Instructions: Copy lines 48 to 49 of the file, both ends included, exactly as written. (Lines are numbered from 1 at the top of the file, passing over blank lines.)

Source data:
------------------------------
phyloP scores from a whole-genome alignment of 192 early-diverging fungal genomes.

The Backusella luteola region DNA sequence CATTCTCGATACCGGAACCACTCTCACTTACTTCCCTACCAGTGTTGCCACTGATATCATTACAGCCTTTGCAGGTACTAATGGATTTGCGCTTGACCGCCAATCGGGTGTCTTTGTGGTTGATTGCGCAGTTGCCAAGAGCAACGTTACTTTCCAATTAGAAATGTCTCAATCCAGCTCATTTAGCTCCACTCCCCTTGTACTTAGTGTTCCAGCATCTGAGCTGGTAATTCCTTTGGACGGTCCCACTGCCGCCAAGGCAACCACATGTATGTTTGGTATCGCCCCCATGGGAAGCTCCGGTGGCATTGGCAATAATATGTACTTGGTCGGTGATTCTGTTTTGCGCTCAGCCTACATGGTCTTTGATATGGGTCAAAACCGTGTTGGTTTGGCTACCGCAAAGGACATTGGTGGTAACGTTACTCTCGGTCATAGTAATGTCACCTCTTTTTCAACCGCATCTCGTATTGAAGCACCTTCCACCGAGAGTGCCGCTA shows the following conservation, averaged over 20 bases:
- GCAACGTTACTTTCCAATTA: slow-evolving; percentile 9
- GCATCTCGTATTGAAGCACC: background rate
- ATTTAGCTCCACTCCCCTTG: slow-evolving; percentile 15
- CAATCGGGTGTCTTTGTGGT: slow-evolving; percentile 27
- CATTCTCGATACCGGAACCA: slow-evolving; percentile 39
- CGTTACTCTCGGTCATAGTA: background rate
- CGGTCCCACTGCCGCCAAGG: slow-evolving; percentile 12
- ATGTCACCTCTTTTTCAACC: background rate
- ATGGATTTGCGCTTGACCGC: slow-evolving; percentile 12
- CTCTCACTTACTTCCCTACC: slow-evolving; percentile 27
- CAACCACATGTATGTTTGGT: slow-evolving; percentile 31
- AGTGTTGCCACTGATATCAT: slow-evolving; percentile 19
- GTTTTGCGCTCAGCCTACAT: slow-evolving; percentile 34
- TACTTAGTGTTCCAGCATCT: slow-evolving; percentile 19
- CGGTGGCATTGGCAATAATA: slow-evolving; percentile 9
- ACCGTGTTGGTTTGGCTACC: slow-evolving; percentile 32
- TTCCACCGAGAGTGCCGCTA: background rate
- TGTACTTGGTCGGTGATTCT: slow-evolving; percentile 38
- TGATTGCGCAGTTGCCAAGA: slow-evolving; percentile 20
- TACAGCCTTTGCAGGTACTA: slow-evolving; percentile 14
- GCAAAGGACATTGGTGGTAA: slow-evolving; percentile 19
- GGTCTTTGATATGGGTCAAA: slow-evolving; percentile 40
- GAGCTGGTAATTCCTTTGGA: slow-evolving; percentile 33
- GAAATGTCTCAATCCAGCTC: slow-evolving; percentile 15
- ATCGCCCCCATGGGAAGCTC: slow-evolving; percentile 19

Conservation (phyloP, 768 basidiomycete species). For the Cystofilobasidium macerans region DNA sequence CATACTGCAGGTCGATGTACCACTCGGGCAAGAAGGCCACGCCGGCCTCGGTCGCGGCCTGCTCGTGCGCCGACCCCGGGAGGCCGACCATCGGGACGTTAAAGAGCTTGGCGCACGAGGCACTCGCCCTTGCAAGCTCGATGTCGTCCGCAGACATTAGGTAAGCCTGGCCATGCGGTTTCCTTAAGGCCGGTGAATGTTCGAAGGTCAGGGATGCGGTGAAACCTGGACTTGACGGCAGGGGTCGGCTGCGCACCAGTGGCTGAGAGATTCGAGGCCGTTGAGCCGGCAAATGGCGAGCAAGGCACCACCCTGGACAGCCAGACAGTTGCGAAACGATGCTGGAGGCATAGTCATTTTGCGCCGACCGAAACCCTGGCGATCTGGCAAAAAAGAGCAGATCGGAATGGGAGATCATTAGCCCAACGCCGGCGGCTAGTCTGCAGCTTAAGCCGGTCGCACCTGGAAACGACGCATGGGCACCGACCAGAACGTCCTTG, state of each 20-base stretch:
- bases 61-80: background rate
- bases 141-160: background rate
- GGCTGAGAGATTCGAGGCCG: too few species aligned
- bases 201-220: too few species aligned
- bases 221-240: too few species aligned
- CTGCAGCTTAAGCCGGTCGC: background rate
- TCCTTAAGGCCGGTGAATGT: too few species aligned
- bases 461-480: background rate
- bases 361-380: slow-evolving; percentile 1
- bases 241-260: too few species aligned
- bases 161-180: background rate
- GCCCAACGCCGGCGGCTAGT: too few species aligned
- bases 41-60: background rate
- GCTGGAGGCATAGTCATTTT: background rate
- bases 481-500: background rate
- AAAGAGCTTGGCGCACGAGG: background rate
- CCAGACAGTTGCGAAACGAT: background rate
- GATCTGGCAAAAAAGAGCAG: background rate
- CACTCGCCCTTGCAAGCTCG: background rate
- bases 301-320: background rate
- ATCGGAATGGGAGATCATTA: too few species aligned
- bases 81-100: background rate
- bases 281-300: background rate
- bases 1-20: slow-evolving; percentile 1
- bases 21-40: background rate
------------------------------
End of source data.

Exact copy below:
- bases 301-320: background rate
- ATCGGAATGGGAGATCATTA: too few species aligned